By: Judith S. Bass – Original rendition featured in Attention Magazine for CHADD©
AS A PARENT OF A HIGH SCHOOL STUDENT who has ADHD, you are likely excited about the idea of your child attending college, but perhaps terrified at the prospect of finding a college where your child can thrive. As we learn more and more about the ADHD brain, it is evident that the transition from high school to college for students with ADHD must be carefully thought out and planned. One important consideration in college planning is whether your child is even ready to start college right after high school. Assessing your child’s college readiness will guide you in finding the best path forward.
When thinking about college readiness, most people focus on academic readiness, due to the societal belief that good grades alone lead to acceptance into a good college. Many parents of children with ADHD are worried about their child being accepted to any college at all, because their grades are not a true reflection of their strengths and abilities. But college readiness is more than having good grades; it includes social and emotional readiness as well.
Children with ADHD typically lag three to five years behind their peers in social/emotional development, even if they are years ahead of those same peers academically. This uneven development can lead to your child having difficulty connecting with other students, and they may need additional time to “catch up” socially.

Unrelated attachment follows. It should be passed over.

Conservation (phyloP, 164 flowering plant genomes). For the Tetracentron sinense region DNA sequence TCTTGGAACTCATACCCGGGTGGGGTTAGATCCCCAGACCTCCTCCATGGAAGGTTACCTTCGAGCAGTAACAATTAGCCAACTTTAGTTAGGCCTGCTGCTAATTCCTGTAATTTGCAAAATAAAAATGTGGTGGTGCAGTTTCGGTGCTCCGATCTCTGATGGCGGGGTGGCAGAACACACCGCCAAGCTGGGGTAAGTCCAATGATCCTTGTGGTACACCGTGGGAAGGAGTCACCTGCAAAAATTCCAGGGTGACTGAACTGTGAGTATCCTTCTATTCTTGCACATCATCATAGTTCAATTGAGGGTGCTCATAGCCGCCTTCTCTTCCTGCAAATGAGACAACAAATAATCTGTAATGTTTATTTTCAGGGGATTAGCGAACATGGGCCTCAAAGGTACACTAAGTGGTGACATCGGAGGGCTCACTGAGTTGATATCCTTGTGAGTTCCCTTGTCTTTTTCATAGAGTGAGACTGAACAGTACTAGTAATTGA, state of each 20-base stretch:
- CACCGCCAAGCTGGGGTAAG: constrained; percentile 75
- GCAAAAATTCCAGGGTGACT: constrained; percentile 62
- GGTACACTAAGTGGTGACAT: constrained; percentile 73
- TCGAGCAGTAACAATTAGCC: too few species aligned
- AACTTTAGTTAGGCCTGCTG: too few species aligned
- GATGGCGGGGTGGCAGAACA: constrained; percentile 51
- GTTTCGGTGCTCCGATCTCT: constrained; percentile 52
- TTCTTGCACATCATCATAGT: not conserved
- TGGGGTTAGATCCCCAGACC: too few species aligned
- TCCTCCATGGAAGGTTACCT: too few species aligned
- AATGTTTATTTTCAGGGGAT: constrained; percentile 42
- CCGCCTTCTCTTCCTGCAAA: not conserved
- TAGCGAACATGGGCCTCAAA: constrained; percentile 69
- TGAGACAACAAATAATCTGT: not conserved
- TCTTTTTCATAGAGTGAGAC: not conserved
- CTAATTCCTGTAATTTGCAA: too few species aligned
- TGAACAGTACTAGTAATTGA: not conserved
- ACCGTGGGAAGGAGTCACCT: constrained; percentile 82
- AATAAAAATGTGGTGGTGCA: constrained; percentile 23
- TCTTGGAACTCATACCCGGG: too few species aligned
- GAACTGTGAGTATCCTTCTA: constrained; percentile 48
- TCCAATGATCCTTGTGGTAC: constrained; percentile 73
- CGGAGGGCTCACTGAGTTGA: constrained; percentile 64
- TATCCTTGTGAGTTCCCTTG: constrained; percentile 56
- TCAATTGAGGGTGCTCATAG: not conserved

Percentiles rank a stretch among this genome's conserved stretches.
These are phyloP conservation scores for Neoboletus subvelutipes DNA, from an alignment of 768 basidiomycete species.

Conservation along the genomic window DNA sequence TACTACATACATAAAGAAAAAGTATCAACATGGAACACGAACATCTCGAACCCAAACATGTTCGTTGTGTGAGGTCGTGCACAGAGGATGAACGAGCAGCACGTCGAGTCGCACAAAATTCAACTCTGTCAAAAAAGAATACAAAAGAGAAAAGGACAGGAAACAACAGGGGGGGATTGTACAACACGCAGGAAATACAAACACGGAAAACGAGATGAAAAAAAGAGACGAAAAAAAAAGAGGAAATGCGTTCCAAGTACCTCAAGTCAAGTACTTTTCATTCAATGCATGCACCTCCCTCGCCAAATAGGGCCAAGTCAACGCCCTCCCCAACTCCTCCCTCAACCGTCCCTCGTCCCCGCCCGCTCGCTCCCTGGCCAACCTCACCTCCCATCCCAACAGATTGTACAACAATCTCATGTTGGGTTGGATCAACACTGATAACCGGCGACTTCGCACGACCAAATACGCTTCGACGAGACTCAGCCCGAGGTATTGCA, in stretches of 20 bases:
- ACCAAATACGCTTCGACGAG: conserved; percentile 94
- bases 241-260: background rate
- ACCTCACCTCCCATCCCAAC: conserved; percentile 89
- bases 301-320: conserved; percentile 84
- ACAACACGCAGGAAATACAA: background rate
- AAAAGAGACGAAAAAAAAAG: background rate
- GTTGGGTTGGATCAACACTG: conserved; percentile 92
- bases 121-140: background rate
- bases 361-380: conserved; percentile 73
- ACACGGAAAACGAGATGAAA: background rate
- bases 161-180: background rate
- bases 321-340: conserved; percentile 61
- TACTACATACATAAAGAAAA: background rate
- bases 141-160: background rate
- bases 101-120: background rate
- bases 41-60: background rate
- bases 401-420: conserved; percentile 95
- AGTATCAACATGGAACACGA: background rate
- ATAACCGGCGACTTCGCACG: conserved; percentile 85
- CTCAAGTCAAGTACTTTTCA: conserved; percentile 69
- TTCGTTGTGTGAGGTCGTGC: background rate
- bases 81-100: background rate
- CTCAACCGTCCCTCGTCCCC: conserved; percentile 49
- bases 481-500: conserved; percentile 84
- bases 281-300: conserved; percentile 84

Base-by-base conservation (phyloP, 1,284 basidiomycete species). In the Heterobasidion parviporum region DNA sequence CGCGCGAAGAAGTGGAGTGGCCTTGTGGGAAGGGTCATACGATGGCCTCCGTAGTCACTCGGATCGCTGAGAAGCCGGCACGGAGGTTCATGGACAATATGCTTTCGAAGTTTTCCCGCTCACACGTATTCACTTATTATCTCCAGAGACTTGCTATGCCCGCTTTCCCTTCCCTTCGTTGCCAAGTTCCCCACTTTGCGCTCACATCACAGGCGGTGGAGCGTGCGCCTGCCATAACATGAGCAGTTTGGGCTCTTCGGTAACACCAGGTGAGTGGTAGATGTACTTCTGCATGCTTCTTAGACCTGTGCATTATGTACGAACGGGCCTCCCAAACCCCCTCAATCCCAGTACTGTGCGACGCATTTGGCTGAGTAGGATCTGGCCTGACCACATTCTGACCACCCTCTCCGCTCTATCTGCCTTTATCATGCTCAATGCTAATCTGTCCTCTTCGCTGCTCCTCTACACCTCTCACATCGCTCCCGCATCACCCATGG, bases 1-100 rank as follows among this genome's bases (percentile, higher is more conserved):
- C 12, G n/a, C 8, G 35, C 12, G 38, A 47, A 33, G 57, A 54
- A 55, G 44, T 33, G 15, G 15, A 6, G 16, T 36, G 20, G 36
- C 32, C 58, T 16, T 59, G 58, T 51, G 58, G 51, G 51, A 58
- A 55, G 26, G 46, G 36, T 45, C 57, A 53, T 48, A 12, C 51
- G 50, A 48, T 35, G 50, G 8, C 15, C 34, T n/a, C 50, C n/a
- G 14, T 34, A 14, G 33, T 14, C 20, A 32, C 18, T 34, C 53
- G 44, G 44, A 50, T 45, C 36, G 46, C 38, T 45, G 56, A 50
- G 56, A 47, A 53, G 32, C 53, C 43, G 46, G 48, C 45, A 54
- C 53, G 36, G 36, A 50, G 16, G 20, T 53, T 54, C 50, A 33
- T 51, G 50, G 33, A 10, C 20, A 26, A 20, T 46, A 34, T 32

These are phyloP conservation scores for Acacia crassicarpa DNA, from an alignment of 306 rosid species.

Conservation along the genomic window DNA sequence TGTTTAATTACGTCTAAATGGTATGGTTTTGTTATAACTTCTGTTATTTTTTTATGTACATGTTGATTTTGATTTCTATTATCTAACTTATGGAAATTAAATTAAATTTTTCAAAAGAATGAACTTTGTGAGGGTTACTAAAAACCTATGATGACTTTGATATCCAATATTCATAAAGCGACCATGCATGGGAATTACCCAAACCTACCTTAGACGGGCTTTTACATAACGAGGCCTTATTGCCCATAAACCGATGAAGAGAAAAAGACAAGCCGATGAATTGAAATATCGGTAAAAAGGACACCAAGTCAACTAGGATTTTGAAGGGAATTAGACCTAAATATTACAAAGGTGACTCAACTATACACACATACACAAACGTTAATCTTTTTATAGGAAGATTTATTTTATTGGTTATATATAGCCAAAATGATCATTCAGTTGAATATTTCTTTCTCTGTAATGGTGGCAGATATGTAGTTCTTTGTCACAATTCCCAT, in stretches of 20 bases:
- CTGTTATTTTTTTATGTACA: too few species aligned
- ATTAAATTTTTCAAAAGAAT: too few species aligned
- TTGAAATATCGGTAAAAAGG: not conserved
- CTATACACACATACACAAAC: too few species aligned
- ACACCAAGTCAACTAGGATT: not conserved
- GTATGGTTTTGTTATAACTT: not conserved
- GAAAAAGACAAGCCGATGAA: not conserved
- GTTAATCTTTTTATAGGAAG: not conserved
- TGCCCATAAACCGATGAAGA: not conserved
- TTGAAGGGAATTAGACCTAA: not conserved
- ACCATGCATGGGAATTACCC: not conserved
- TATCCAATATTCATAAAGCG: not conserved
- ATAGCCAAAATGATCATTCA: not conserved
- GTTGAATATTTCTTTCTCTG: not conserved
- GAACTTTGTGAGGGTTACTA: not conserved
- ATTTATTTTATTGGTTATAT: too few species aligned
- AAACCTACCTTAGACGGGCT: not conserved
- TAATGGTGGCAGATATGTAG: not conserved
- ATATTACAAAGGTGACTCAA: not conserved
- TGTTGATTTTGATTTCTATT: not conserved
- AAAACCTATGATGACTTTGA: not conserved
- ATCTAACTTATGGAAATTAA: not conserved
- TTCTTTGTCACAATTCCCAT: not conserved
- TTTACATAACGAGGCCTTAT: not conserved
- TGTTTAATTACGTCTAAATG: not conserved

In college, students will have to self-advocate with professors, accept help and support when they need it, and not try to “do it all on their own.” Good grades might get a student accepted to a college, but self-advocacy, self-awareness, and strong executive function skills are what students need to stay in college and graduate.
Essential life and executive function skills: There are certain essential skills that a student must have before leaving home for college. The most difficult for students with ADHD to master, but perhaps the most crucial, are life skills and executive function skills.
When evaluating a child’s independent living skills, think about your child’s ability to wake himself up on a school morning and be ready to leave on time. If they’re on medication, do they take it independently? Does they know the names, dosages, and purpose of her medications? Your child should be able to cook a simple meal and do their own laundry. They should also be able to manage money wisely and not spend impulsively.
Think about your child’s executive function skills. Is your child able to manage time efficiently, especially unstructured time? Can they begin homework independently? Can they break down assignments into manageable pieces? Does your child frequently lose belongings?
If the answers to most of these questions are no, a gap year working with an executive function coach would be a great next step. This will give your child the time they need to develop these skills fully.